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Festive season is officially here and with it, it brings paper cups! Just how safe are these for the environment? And is there a solution? The author answers!
The festive season has begun. Festive celebrations mean festive food! However, community events also mean that there is the use of one-time-use cutlery, cups and plate. As women, we have the power to influence communities and push for positive changes for the sake of our environment and planet.
Through social media, films and other awareness programmes, thankfully, the noise against plastic pollution is gaining momentum. But there is another danger lurking amongst us.
In India, whether it is a wedding, corporate event or a religious function, I cringe to see paper cups being used liberally. Just because it doesn’t look like plastic, users shrug off any guilt that may be associated with using this disposable item. Can something made only of paper possibly hold a hot drink? We need to don our thinking caps.
‘Paper cups’, are in fact are a misnomer and perhaps need to be renamed. Let us look at what exactly a disposable ‘paper cup’ is made of. Between the paper layers, these cups contain a layer of polyurethane plastic. It’s a no-brainer then – that this makes composting and recycling practically impossible- rendering it even more useless than plastic cups.
Leftover liquid such as coffee or tea gets stuck in the cups makes it harder for it to get recycled and needs special facilities that most countries do not have. Unfortunately, the only final destination for used disposable cups are landfills!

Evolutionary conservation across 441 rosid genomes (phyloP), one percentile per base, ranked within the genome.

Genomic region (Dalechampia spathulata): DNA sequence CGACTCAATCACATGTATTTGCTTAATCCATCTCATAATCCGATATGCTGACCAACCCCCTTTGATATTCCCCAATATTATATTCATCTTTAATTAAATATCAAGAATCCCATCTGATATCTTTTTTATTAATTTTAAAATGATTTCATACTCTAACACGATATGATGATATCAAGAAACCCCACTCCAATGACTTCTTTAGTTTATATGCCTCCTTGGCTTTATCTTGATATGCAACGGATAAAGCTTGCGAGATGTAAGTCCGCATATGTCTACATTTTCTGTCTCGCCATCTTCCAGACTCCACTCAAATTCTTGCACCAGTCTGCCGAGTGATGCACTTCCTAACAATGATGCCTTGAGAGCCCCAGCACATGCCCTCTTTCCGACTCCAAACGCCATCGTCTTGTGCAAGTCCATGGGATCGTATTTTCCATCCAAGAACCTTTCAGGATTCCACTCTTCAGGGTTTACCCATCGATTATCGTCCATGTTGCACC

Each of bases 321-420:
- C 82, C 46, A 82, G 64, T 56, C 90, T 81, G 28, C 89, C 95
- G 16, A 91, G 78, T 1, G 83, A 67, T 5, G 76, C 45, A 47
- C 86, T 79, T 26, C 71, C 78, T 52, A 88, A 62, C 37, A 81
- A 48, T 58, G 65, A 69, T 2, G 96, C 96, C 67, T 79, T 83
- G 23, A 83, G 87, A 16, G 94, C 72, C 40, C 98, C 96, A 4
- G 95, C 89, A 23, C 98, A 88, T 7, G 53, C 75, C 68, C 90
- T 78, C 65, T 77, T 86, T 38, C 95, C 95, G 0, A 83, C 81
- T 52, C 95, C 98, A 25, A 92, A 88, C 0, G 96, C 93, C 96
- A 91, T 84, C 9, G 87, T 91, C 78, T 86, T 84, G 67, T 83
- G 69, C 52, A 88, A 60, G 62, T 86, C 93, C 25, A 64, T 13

The so-called biodegradable cups are also an eye-wash as these need special conditions to degrade and will just remain unchanged in a home composter.
According to global statistics, half a trillion disposable cups are manufactured annually around the world. This means over 70 disposable cups for every person on the planet. Very little recycled paper is used to make disposable cups due to health concerns. Now that means virgin paper coming from 20 million trees is used – all that is coming from Earth’s diminishing forests.
To manufacture that one-time disposable cup, it uses more water than it can hold. In a water-starved world, can we afford this indulgence? You can imagine the carbon footprint created by the innocuous-looking cup.
In the US, 60 billion cups land up in landfills while the UK sends 2.5 billion cups. India’s usage could be anybody’s wild guess, as nearly 40% of waste does not even get collected and makes its way to stormwater drains. As we can see, even an average rainfall causes flooding due to disruptive drainage.
So think about it. Is so much damage to the environment, the large amounts of carbon footprint ,really worth it? Just what kind of a nation and world are we leaving behind for the next generation?
Bring back re-useable steel or copper cups. There are cutlery and crockery banks that are being started in many cities and towns. Make use of their services. When on the road, carry your own cup and bottle in a bag. Think about eco-friendly alternatives such as the ‘kulhars’.
It’s totally cool to do so. I
n short, ditch the paper cup.
Let me know what you plan to do!
Picture credits: Pexels
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Sangeeta Venkatesh is the co-author of 'The Waste Issue' - an interactive workbook for school
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